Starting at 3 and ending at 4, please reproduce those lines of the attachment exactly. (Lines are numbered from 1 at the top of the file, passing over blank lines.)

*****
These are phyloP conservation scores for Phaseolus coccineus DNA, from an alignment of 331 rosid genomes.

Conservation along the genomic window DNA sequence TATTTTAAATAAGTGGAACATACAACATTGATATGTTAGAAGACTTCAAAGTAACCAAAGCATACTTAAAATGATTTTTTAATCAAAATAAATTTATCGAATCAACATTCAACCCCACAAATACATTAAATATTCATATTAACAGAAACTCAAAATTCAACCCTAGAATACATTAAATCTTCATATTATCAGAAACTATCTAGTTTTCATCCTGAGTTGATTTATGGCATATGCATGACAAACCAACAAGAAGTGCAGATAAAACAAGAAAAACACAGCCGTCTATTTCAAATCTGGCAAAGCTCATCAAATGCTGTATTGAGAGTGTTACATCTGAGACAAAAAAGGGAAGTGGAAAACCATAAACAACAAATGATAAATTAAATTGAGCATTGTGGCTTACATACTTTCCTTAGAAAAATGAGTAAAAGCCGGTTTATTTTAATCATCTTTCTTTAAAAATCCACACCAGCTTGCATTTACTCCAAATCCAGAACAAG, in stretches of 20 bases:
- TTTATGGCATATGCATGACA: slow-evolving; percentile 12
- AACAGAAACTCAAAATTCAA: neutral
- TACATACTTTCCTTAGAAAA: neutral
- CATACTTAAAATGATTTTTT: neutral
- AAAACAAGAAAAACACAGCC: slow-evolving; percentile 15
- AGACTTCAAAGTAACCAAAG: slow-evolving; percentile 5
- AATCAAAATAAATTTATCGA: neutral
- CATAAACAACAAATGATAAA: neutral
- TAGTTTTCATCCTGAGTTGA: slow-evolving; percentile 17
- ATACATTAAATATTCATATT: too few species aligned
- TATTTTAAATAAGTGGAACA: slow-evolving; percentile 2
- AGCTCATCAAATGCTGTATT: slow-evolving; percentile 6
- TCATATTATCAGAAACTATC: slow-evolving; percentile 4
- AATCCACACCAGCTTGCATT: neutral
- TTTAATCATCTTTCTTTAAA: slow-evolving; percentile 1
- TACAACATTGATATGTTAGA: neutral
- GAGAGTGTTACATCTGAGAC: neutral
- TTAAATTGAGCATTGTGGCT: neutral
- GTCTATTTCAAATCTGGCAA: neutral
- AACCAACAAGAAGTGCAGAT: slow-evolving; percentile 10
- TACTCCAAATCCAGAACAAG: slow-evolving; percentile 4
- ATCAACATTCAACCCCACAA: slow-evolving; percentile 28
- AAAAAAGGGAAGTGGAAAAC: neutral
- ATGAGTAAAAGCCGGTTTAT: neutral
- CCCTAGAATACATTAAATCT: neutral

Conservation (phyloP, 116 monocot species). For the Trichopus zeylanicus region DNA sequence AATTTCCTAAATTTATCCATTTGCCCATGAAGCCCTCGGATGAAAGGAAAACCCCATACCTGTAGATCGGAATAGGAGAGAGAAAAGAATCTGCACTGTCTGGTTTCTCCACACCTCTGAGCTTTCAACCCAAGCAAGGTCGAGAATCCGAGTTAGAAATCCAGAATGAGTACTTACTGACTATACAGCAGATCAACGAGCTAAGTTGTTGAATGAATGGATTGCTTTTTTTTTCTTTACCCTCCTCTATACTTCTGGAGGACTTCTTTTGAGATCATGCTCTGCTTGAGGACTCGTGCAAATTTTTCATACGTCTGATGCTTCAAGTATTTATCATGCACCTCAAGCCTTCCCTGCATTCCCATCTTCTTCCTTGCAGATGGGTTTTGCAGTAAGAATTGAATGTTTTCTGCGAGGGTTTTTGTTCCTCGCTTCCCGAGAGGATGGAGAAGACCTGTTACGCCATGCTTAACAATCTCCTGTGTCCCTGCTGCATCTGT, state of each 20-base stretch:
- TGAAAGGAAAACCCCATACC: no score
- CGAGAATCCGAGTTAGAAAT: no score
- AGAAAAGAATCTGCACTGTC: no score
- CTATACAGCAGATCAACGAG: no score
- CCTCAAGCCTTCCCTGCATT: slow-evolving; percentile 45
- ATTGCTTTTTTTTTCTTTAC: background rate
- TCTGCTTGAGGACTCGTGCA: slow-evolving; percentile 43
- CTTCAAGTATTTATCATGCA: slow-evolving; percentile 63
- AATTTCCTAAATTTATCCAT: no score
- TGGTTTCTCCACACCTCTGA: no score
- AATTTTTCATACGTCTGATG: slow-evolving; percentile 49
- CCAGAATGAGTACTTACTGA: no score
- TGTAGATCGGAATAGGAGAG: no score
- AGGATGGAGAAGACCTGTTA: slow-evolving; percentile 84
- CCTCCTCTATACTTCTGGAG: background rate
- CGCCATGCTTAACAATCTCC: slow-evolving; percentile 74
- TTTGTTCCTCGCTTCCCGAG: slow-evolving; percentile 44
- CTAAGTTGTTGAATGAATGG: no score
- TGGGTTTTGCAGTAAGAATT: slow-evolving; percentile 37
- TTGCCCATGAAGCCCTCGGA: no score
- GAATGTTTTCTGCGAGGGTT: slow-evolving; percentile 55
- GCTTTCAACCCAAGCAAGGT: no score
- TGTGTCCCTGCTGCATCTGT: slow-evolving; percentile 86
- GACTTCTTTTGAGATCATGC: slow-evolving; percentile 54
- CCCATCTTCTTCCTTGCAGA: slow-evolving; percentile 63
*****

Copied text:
- TTTATGGCATATGCATGACA: slow-evolving; percentile 12
- AACAGAAACTCAAAATTCAA: neutral